Corpus Christi Blog

The Good Samaritan

07-10-2016HomiliesDeacon Chris Kellogg

As we think about the gospel reading today some questions to reflect on are, Who is my neighbor? And 2) What is my reaction to their needs, whether they be physical or spiritual?  Do I respond as the Samaritan did with love and compassion, putting my concerns second to the needs of another? Or do I too often make the choice like the priest and Levite to pass by on the other side and not get involved, saying I am too busy to help or I do not want to be criticized by a friend or colleague?  For example, in my daily life do I stand up for the teachings of Christ and the Catholic Church on social issues such as marriage, homosexuality, abortion or am I content in following the ways of our secular society.

In our gospel reading a scholar of the law asks Jesus, who is my neighbor? As if to say, who am I exactly responsible for, where does my responsibility stop? Jesus answers, a man was going down from Jerusalem to Jericho, he fell victim to robbers and was stripped, beaten and left half-dead. That is our neighbor. Any person who has need of our help is our neighbor.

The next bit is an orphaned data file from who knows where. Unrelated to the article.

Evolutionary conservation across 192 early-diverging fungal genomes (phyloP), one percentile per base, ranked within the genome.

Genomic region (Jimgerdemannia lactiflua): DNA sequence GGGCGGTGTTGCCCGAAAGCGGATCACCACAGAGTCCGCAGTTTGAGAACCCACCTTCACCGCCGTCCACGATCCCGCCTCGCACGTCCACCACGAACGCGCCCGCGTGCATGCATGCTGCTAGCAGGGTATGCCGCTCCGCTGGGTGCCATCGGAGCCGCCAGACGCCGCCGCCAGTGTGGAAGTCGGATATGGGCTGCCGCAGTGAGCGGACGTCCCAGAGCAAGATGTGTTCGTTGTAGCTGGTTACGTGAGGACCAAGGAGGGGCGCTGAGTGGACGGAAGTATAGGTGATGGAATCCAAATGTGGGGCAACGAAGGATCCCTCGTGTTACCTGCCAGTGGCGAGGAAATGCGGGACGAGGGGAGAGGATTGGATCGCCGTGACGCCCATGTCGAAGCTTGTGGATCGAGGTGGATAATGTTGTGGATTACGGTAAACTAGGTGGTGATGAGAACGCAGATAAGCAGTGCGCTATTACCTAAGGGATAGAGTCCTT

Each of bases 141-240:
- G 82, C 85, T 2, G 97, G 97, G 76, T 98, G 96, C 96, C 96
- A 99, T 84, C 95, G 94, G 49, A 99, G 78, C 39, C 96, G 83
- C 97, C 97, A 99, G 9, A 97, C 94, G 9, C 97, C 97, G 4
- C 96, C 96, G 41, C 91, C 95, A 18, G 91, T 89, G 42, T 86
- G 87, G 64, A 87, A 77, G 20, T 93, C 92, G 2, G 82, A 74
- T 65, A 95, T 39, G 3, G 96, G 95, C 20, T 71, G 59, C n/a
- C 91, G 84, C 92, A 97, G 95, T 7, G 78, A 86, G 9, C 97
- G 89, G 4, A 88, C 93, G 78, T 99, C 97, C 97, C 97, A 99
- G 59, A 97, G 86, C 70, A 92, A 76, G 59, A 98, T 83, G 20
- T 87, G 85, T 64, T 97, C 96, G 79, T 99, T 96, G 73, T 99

The author of a book I’ve read a part of says the first expression of love is to bring our neighbor closer to the Faith.  As we go through life we come across many people who are injured and left “half-dead” in body and soul.  People who have been hurt by misunderstanding and loneliness, or who lack the most basic human necessities or people who do not understand the basic truths of our faith.  We must never forget that faith is the greatest treasure man has, much more important than all material and human values.  At times before preaching the faith we may first have to approach the person lying at the roadside and tend to their injuries. But as Christians we can never overlook the need to spread the faith, to help people understand it better and to spread the Christian meaning of life.  A Christian needs to be involved in human and social progress such as the desire for social justice but the over-riding concern to enlighten people’s minds in regard to faith and religious life cannot be relegated to second place.